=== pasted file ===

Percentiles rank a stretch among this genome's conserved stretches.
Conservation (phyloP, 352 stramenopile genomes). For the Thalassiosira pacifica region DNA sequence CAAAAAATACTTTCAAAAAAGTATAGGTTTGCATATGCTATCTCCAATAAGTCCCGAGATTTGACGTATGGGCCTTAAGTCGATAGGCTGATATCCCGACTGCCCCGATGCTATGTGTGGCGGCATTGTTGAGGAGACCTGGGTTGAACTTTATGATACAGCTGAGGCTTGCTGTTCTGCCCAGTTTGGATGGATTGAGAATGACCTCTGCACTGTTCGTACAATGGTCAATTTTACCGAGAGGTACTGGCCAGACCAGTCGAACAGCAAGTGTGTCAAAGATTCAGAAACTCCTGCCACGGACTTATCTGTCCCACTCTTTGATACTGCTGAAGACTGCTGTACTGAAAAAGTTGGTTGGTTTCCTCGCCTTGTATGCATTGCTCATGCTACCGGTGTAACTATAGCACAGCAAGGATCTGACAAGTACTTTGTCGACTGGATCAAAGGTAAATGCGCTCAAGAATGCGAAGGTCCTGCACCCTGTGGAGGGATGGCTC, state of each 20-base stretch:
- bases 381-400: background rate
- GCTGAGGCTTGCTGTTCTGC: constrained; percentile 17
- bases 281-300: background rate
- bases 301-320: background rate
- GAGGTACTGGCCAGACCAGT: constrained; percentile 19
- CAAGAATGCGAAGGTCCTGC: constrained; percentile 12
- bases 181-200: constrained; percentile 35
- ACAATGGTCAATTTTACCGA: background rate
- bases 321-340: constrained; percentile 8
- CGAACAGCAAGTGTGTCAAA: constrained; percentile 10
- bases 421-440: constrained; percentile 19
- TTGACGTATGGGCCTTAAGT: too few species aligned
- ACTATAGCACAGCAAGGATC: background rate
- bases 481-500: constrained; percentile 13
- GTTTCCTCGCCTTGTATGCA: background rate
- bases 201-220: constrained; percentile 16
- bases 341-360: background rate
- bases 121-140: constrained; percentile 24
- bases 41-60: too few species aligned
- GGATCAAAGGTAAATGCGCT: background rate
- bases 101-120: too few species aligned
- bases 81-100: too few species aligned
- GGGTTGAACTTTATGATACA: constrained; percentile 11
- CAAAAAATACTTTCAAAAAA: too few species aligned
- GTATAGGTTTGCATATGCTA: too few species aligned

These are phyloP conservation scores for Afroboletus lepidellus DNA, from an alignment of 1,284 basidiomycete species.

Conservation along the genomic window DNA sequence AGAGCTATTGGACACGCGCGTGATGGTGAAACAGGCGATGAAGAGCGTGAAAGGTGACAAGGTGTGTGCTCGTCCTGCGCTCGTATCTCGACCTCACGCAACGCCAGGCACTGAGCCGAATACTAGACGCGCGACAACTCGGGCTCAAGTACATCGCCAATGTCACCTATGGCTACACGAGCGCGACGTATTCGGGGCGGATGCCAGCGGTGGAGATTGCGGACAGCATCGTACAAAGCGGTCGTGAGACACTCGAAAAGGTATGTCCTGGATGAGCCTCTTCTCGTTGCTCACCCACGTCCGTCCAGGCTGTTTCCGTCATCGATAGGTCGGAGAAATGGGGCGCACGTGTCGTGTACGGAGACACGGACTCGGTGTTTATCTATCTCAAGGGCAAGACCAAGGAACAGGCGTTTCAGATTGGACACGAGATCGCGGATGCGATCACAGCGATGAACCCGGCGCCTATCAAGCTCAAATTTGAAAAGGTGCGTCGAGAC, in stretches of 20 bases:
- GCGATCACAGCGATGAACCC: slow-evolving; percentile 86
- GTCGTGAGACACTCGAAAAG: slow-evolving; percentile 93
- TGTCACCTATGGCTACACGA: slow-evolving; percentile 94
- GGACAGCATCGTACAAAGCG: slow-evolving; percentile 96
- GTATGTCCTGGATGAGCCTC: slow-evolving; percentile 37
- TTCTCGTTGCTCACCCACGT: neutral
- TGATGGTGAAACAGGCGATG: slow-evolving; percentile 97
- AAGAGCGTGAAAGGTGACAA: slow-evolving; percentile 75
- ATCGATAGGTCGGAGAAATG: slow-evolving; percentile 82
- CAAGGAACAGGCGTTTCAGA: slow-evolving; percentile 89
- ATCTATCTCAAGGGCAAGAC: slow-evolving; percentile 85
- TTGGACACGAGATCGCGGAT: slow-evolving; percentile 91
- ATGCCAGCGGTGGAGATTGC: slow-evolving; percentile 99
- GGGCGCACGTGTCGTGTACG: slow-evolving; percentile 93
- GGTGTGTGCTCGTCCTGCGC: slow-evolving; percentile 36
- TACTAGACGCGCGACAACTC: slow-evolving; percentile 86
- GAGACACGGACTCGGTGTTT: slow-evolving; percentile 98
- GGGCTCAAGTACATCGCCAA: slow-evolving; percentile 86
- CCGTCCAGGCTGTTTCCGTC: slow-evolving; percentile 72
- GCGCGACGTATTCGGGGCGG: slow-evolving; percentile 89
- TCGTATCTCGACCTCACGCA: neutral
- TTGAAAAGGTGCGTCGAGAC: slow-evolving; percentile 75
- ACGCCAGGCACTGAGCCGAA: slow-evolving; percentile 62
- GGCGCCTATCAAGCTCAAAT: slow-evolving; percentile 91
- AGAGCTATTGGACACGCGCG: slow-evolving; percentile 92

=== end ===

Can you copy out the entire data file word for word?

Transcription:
Percentiles rank a stretch among this genome's conserved stretches.
Conservation (phyloP, 352 stramenopile genomes). For the Thalassiosira pacifica region DNA sequence CAAAAAATACTTTCAAAAAAGTATAGGTTTGCATATGCTATCTCCAATAAGTCCCGAGATTTGACGTATGGGCCTTAAGTCGATAGGCTGATATCCCGACTGCCCCGATGCTATGTGTGGCGGCATTGTTGAGGAGACCTGGGTTGAACTTTATGATACAGCTGAGGCTTGCTGTTCTGCCCAGTTTGGATGGATTGAGAATGACCTCTGCACTGTTCGTACAATGGTCAATTTTACCGAGAGGTACTGGCCAGACCAGTCGAACAGCAAGTGTGTCAAAGATTCAGAAACTCCTGCCACGGACTTATCTGTCCCACTCTTTGATACTGCTGAAGACTGCTGTACTGAAAAAGTTGGTTGGTTTCCTCGCCTTGTATGCATTGCTCATGCTACCGGTGTAACTATAGCACAGCAAGGATCTGACAAGTACTTTGTCGACTGGATCAAAGGTAAATGCGCTCAAGAATGCGAAGGTCCTGCACCCTGTGGAGGGATGGCTC, state of each 20-base stretch:
- bases 381-400: background rate
- GCTGAGGCTTGCTGTTCTGC: constrained; percentile 17
- bases 281-300: background rate
- bases 301-320: background rate
- GAGGTACTGGCCAGACCAGT: constrained; percentile 19
- CAAGAATGCGAAGGTCCTGC: constrained; percentile 12
- bases 181-200: constrained; percentile 35
- ACAATGGTCAATTTTACCGA: background rate
- bases 321-340: constrained; percentile 8
- CGAACAGCAAGTGTGTCAAA: constrained; percentile 10
- bases 421-440: constrained; percentile 19
- TTGACGTATGGGCCTTAAGT: too few species aligned
- ACTATAGCACAGCAAGGATC: background rate
- bases 481-500: constrained; percentile 13
- GTTTCCTCGCCTTGTATGCA: background rate
- bases 201-220: constrained; percentile 16
- bases 341-360: background rate
- bases 121-140: constrained; percentile 24
- bases 41-60: too few species aligned
- GGATCAAAGGTAAATGCGCT: background rate
- bases 101-120: too few species aligned
- bases 81-100: too few species aligned
- GGGTTGAACTTTATGATACA: constrained; percentile 11
- CAAAAAATACTTTCAAAAAA: too few species aligned
- GTATAGGTTTGCATATGCTA: too few species aligned

These are phyloP conservation scores for Afroboletus lepidellus DNA, from an alignment of 1,284 basidiomycete species.

Conservation along the genomic window DNA sequence AGAGCTATTGGACACGCGCGTGATGGTGAAACAGGCGATGAAGAGCGTGAAAGGTGACAAGGTGTGTGCTCGTCCTGCGCTCGTATCTCGACCTCACGCAACGCCAGGCACTGAGCCGAATACTAGACGCGCGACAACTCGGGCTCAAGTACATCGCCAATGTCACCTATGGCTACACGAGCGCGACGTATTCGGGGCGGATGCCAGCGGTGGAGATTGCGGACAGCATCGTACAAAGCGGTCGTGAGACACTCGAAAAGGTATGTCCTGGATGAGCCTCTTCTCGTTGCTCACCCACGTCCGTCCAGGCTGTTTCCGTCATCGATAGGTCGGAGAAATGGGGCGCACGTGTCGTGTACGGAGACACGGACTCGGTGTTTATCTATCTCAAGGGCAAGACCAAGGAACAGGCGTTTCAGATTGGACACGAGATCGCGGATGCGATCACAGCGATGAACCCGGCGCCTATCAAGCTCAAATTTGAAAAGGTGCGTCGAGAC, in stretches of 20 bases:
- GCGATCACAGCGATGAACCC: slow-evolving; percentile 86
- GTCGTGAGACACTCGAAAAG: slow-evolving; percentile 93
- TGTCACCTATGGCTACACGA: slow-evolving; percentile 94
- GGACAGCATCGTACAAAGCG: slow-evolving; percentile 96
- GTATGTCCTGGATGAGCCTC: slow-evolving; percentile 37
- TTCTCGTTGCTCACCCACGT: neutral
- TGATGGTGAAACAGGCGATG: slow-evolving; percentile 97
- AAGAGCGTGAAAGGTGACAA: slow-evolving; percentile 75
- ATCGATAGGTCGGAGAAATG: slow-evolving; percentile 82
- CAAGGAACAGGCGTTTCAGA: slow-evolving; percentile 89
- ATCTATCTCAAGGGCAAGAC: slow-evolving; percentile 85
- TTGGACACGAGATCGCGGAT: slow-evolving; percentile 91
- ATGCCAGCGGTGGAGATTGC: slow-evolving; percentile 99
- GGGCGCACGTGTCGTGTACG: slow-evolving; percentile 93
- GGTGTGTGCTCGTCCTGCGC: slow-evolving; percentile 36
- TACTAGACGCGCGACAACTC: slow-evolving; percentile 86
- GAGACACGGACTCGGTGTTT: slow-evolving; percentile 98
- GGGCTCAAGTACATCGCCAA: slow-evolving; percentile 86
- CCGTCCAGGCTGTTTCCGTC: slow-evolving; percentile 72
- GCGCGACGTATTCGGGGCGG: slow-evolving; percentile 89
- TCGTATCTCGACCTCACGCA: neutral
- TTGAAAAGGTGCGTCGAGAC: slow-evolving; percentile 75
- ACGCCAGGCACTGAGCCGAA: slow-evolving; percentile 62
- GGCGCCTATCAAGCTCAAAT: slow-evolving; percentile 91
- AGAGCTATTGGACACGCGCG: slow-evolving; percentile 92